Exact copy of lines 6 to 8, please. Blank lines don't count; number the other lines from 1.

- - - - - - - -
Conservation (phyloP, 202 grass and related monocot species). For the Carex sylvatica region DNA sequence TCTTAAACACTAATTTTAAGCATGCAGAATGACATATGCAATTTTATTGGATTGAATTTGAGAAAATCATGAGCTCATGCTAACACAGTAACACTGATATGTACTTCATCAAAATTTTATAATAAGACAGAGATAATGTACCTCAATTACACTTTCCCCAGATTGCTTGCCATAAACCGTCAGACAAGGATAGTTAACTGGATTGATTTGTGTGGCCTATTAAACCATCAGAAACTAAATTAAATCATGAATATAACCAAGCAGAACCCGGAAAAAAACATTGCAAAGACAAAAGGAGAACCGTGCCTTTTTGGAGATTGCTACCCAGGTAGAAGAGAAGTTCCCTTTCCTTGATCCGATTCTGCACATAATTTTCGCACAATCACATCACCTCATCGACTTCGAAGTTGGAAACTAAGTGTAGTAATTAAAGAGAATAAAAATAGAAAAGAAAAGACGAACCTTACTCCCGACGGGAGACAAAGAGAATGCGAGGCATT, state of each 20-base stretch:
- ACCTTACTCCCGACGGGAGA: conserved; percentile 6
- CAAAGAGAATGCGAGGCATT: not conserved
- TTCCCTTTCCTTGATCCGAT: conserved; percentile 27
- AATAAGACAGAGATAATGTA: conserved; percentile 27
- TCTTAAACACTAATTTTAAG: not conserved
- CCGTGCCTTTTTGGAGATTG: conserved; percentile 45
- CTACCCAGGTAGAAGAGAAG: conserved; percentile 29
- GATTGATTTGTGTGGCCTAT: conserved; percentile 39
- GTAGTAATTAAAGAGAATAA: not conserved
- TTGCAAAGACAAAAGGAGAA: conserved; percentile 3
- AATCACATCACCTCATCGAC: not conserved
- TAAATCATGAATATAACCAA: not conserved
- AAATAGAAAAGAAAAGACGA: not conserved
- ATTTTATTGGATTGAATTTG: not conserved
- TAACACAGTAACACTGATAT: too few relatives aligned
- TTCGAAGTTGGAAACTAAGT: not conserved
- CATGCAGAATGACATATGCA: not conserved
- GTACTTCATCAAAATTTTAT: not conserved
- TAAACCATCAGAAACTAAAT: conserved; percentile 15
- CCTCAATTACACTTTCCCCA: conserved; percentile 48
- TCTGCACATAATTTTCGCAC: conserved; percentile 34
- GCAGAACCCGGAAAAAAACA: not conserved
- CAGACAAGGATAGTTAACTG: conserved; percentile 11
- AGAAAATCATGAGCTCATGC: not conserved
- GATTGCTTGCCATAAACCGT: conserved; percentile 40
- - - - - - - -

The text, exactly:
- TCTTAAACACTAATTTTAAG: not conserved
- CCGTGCCTTTTTGGAGATTG: conserved; percentile 45
- CTACCCAGGTAGAAGAGAAG: conserved; percentile 29